IPOs and M&A rebound

    After a brief pause in significant market activity arising from the pandemic, M&A and initial public offerings (IPOs) have returned in a significant rebound.

    It began with the IPO of ‘insuretech’ Lemonade, a business using artificial intelligence and behavioural economics to determine how much customers should pay for insurance – ideally more efficiently than its rivals. Shares in Lemonade were priced at $29 each in the IPO and reached $69 on the first day of trading, valuing the company at $3.8bn.

    A new stock’s performance upon listing on the stock exchange often determines whether investors see its IPO as a success, especially in the US. Most of that benefit falls to existing investors (SoftBank, in Lemonade’s case). However, 60% of IPOs trade below their initial price in five years.

    Lemonade’s IPO follows multiple technology listings that have received strong funding from public investors, such as business database provider ZoomInfo and car sales company Vroom. However, investors are perpetually sceptical of lossmaking consumer tech companies following numerous disappointing IPOs last year commencing with Uber, also SoftBank-backed.

    Prospective disrupters face a myriad of challenges, from stringent regulation to acquiring the necessary capital to ensure that claims can be met. One of the largest hurdles is the need to find customers and convince them to put their faith in a new brand, as the big four insurance companies in the US spend over $2bn. Lemonade claims that, unlike established insurers, it does not profit higher if it rejects claims. Instead, it charges a fee on each sold policy, with reserves that are not used for claims donated to charity. Lemonade hopes that its strategy will resonate with younger customers whose insurance needs are likely to grow throughout their lifetimes, but who have never purchased insurance before.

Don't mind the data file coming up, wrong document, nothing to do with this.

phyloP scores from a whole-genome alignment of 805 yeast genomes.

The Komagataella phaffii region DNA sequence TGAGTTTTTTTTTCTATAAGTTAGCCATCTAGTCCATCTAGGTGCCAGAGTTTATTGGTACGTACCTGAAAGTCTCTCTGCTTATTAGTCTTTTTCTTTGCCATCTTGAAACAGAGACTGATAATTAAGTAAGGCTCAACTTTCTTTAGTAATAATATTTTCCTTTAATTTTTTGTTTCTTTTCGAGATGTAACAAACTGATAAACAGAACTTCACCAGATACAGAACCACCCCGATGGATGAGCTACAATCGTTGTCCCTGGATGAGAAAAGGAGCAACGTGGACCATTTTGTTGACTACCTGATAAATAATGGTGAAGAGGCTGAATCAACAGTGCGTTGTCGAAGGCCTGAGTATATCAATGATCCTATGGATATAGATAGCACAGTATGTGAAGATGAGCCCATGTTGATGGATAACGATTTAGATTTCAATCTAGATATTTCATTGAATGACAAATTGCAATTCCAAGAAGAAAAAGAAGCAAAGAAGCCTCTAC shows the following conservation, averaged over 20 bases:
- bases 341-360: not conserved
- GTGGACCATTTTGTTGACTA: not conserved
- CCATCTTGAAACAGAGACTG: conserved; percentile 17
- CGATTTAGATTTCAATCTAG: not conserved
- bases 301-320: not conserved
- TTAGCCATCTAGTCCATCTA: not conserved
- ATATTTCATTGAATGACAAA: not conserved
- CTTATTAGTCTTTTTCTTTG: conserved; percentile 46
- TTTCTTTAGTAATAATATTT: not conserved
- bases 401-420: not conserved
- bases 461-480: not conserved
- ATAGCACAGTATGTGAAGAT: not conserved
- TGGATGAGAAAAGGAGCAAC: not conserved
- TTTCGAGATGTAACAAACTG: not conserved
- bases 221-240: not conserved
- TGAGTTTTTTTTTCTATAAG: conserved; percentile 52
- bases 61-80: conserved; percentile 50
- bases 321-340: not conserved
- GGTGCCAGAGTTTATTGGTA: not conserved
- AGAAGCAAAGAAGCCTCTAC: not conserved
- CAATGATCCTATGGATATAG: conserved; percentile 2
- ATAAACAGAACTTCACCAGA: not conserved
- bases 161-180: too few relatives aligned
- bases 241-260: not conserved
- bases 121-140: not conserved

Lemonade is the fifth US company to IPO as a B Corporation, a business certified for achieving high environmental and social standards. Over 3,400 private businesses are B Corps, but their standalone public counterparts are rare. However, on 9 July, B Corp Vital Farms, which produces eco-friendly eggs, filed to raise up to $100m. B-Lab, the non-profit organisation that certifies B Corps, said that this is the first time two US B Corps have gone public this closely together. Could this signal a new trend? Regardless of the answer, it is clear that the market remains hungry for IPOs.

    This brings us to the subsequent merger between Analog Devices and its rival semiconductor manufacturer, Maxim Integrated Products. The deal aims to create a $68bn chipmaking titan to compete with larger rivals, particularly Texas Instruments. It will also allow Analog to build its presence in the automobile market where Maxim is highly experienced. This would rank as one of the year’s largest takeovers after subdued activity during the pandemic.

    The merger is an all-stock transaction, where shareholders of the target company receive shares in the acquiring company as payment, rather than cash. As such, Analog (valued at $46 billion) will own 69% of the new entity, with shareholders of Maxim (valued at $17 billion) owning the remaining 31%. Maxim shareholders will receive 0.63 shares of Analog stock for each Maxim share.

    A theoretical analysis based on the most recent 12-month earnings before interest, taxes, depreciation and amortisation (EBITDA) of both companies and their respective capital structures suggests Maxim should, in fact, own 29 per cent of the new entity. A premium to that is, however, understandable since Analog will be managing operations. Neither company carries large debt so leverage is not a barrier. The companies project $275m of cost synergies, a considerable figure reflecting most of Maxim’s overhead spending.

    Regulatory approval, however, remains a requirement. Semiconductors are essentially the engines of technological devices, thus governments are naturally sensitive to national security concerns, especially if they are being produced elsewhere, such as China. Broadcom, in 2018, was forced to withdraw its $142bn offer to buy Qualcomm after the US President blocked the deal on national security grounds.

    Analog was advised on the deal by Wachtell, Lipton, Rosen & Katz and Maxim was represented by longstanding adviser Weil, Gotshal & Manges. Latham & Watkins acted for JPMorgan Chase & Co, the financial adviser for Maxim.

    Lemonade’s IPO and the Analog-Maxim merger, therefore, are portentous signals of market optimism as we emerge from the pandemic.

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